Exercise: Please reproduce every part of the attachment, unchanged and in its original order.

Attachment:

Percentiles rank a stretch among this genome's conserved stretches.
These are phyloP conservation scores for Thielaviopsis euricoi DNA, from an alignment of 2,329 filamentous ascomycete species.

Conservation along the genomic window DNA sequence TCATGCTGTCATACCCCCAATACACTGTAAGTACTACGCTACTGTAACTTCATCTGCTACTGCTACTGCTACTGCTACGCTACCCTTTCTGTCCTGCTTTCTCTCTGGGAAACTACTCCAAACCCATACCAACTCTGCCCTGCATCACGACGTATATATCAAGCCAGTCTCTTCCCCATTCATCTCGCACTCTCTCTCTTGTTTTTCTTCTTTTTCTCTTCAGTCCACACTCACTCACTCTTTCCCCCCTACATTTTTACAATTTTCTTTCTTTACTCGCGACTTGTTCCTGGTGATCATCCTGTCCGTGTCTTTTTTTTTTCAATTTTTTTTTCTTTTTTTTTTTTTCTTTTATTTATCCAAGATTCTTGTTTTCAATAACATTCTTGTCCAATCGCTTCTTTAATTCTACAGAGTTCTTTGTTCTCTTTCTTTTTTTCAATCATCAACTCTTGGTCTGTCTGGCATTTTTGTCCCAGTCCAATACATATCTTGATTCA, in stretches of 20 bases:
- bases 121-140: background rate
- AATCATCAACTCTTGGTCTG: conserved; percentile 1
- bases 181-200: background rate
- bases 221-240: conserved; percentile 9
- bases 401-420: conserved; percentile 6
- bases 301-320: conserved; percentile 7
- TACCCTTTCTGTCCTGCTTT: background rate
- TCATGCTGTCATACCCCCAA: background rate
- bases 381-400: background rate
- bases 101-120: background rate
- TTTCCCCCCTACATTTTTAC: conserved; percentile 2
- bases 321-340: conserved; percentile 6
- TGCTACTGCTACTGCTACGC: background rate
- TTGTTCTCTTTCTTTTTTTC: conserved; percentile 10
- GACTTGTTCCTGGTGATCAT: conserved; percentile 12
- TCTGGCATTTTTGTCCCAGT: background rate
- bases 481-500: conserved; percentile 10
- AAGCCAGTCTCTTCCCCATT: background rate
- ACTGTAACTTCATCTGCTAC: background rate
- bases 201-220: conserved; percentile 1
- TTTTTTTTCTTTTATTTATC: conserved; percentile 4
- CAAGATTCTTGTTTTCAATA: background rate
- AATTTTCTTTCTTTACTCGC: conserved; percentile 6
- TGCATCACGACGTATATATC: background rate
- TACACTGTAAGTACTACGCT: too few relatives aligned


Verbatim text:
Percentiles rank a stretch among this genome's conserved stretches.
These are phyloP conservation scores for Thielaviopsis euricoi DNA, from an alignment of 2,329 filamentous ascomycete species.

Conservation along the genomic window DNA sequence TCATGCTGTCATACCCCCAATACACTGTAAGTACTACGCTACTGTAACTTCATCTGCTACTGCTACTGCTACTGCTACGCTACCCTTTCTGTCCTGCTTTCTCTCTGGGAAACTACTCCAAACCCATACCAACTCTGCCCTGCATCACGACGTATATATCAAGCCAGTCTCTTCCCCATTCATCTCGCACTCTCTCTCTTGTTTTTCTTCTTTTTCTCTTCAGTCCACACTCACTCACTCTTTCCCCCCTACATTTTTACAATTTTCTTTCTTTACTCGCGACTTGTTCCTGGTGATCATCCTGTCCGTGTCTTTTTTTTTTCAATTTTTTTTTCTTTTTTTTTTTTTCTTTTATTTATCCAAGATTCTTGTTTTCAATAACATTCTTGTCCAATCGCTTCTTTAATTCTACAGAGTTCTTTGTTCTCTTTCTTTTTTTCAATCATCAACTCTTGGTCTGTCTGGCATTTTTGTCCCAGTCCAATACATATCTTGATTCA, in stretches of 20 bases:
- bases 121-140: background rate
- AATCATCAACTCTTGGTCTG: conserved; percentile 1
- bases 181-200: background rate
- bases 221-240: conserved; percentile 9
- bases 401-420: conserved; percentile 6
- bases 301-320: conserved; percentile 7
- TACCCTTTCTGTCCTGCTTT: background rate
- TCATGCTGTCATACCCCCAA: background rate
- bases 381-400: background rate
- bases 101-120: background rate
- TTTCCCCCCTACATTTTTAC: conserved; percentile 2
- bases 321-340: conserved; percentile 6
- TGCTACTGCTACTGCTACGC: background rate
- TTGTTCTCTTTCTTTTTTTC: conserved; percentile 10
- GACTTGTTCCTGGTGATCAT: conserved; percentile 12
- TCTGGCATTTTTGTCCCAGT: background rate
- bases 481-500: conserved; percentile 10
- AAGCCAGTCTCTTCCCCATT: background rate
- ACTGTAACTTCATCTGCTAC: background rate
- bases 201-220: conserved; percentile 1
- TTTTTTTTCTTTTATTTATC: conserved; percentile 4
- CAAGATTCTTGTTTTCAATA: background rate
- AATTTTCTTTCTTTACTCGC: conserved; percentile 6
- TGCATCACGACGTATATATC: background rate
- TACACTGTAAGTACTACGCT: too few relatives aligned